Title: Broken & Beautiful
Pairing(s): Jake/Heather; Heather/Eric (friendship)
Rating: PG-13 (for references to violence and slight language)
Summary: Take place during episode 2x01 (Reconstruction), at the end of Jake and Heather finding each other again. Inspired by the song Broken & Beautiful by Suzie McNeil.
Author's Note: This is for
Five Weeks Earlier
Head down, Heather hurried down the sidewalk as fast as she could, wishing like hell she hadn’t gone to the east end of the factory, let alone discovered what was being kept there. She didn’t think anyone had seen her, but they’d definitely heard her. She’d been forced into hiding underneath an empty packing crate, wedged between a cinderblock wall and an old metal filing shelf. Her back and legs ached from the tucked position she’d assumed for nearly an hour before she’d had a chance to run.
The sun was setting against the steeple of the New Bern Baptist Church at the far end of town as she turned sharply down a back alley she’d played hopscotch in as a child. It was the quickest route to Hammond’s Shoe Repair. Mr. Hammond had died shortly before the bombs, and Constantino had given the
She needed to get to Eric and the others.
Heather could see the sign a hundred yards away to the back entrance now, and felt a sense of relief. The knot of dread that had coiled tightly in her stomach hours earlier was slowly loosening. She shivered hard, not sure if it was the cold or her nerves. She came to the spot where the alley converge with another and never saw the other person coming.
They collided hard, and she nearly fell over, but strong hands steadied her. Instinctively, she started to pull away, not seeing the person that held her.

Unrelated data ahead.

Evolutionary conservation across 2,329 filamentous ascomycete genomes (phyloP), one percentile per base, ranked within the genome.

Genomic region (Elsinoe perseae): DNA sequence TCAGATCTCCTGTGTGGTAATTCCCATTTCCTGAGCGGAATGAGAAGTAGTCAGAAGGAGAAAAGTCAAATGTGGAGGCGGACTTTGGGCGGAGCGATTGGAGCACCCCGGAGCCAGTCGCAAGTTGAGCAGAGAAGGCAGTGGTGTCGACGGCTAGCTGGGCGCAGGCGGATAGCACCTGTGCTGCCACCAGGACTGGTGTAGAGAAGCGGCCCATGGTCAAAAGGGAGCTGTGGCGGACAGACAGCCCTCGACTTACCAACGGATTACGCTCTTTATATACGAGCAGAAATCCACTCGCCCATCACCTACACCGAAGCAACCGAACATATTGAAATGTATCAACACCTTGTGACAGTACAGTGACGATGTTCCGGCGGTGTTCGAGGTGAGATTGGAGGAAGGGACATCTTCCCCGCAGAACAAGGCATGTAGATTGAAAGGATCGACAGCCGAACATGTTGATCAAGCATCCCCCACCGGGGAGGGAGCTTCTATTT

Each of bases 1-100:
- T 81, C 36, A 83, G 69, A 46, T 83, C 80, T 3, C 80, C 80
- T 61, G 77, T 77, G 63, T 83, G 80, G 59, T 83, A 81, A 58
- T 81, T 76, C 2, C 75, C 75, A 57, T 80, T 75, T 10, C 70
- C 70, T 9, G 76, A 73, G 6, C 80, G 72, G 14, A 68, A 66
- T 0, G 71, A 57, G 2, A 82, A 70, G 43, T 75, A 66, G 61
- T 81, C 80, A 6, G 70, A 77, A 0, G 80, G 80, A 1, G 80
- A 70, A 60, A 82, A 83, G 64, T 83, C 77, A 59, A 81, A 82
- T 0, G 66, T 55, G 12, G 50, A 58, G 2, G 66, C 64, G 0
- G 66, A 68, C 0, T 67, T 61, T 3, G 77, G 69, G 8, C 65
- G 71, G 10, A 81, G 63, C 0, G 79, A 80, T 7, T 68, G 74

She looked up, stunned. She had expected it to be anyone but him. It could have been Constantino, one of his lackeys, or another
“You OK?” he asked softly, his eyes looking at her, but not seeing. They looked haunted, exhausted. His hands were smeared with grease, his beard unkempt and slightly matted.
Until two days ago when he’d come to her with a question. He’d stumbled across a map of
She hadn’t, but it had intrigued her and she’d finally gotten her chance to get her own look at the map. And she’d found the working machine. And the supply room. And suddenly it all made sense.
“We need to talk,” Heather answered with a tight strain in her voice.
Eric blinked, as if suddenly realizing Heather was in front of him. His eyes narrowed slightly and his head tilted a bit—a look she’d seen of Jake’s face once or twice. “The map?”
“What’d you find out?” he asked quickly.
“Not here,” she replied swiftly, looking around. “We need to—”
A sharp, loud knock cut her off. Both she and Eric turned to see Russell and one of Constantino’s deputies standing outside
“Shh!” she hissed, making a swift chopping motion with her hand.
They both watched as
The deputy folded his arms over his chest and looked pointedly at
Heather’s eyes slid shut and she leaned against the brick wall behind her. “Shit,” she muttered. They had seen her.
Eric nudged her. “What?”
She shook her head, concentrating on the men a couple dozen yards away.
“Just needed to ask her something,” the deputy replied evasively. “You all have a good night.”
“Harry, this is wrong,” Russell said quietly, shaking his head.
Harry poked Russell hard in the shoulder with his index finger. “Constantino’s orders. We need to find the Lisinski girl.”
“We don’t even know if she knows anything!” Russell argued.
“But she might. We can’t have her telling the others,” Harry snapped coolly.
“Telling us what?” Eric whispered in Heather’s ear. She pressed a finger to her lips, silently pleading with him to be quiet.
“It’s still wrong,” Russell said finally, shaking his head. “I don’t care how we justify it.”
“It’s us or them, Russ,” Harry hissed. “How many people have we lost in the last few months? Constantino’s right—help isn’t coming. If we want to survive another year, we need to start taking what we need. Right and wrong don’t matter. Survival matters.”
“You sound just like him,” Russell sighed sadly.
“You don’t have to like what we’re doing. But you better not get in our way. Be a shame if something happened to your wife… or your pretty little girl.”
Russell had Harry pinned to the wall before anyone could blink. “Do not,” he ordered through clenched teeth, “threaten my family.” He let Harry go and took several steps back. “I know what I have to do. But that doesn’t mean I have to agree with it.”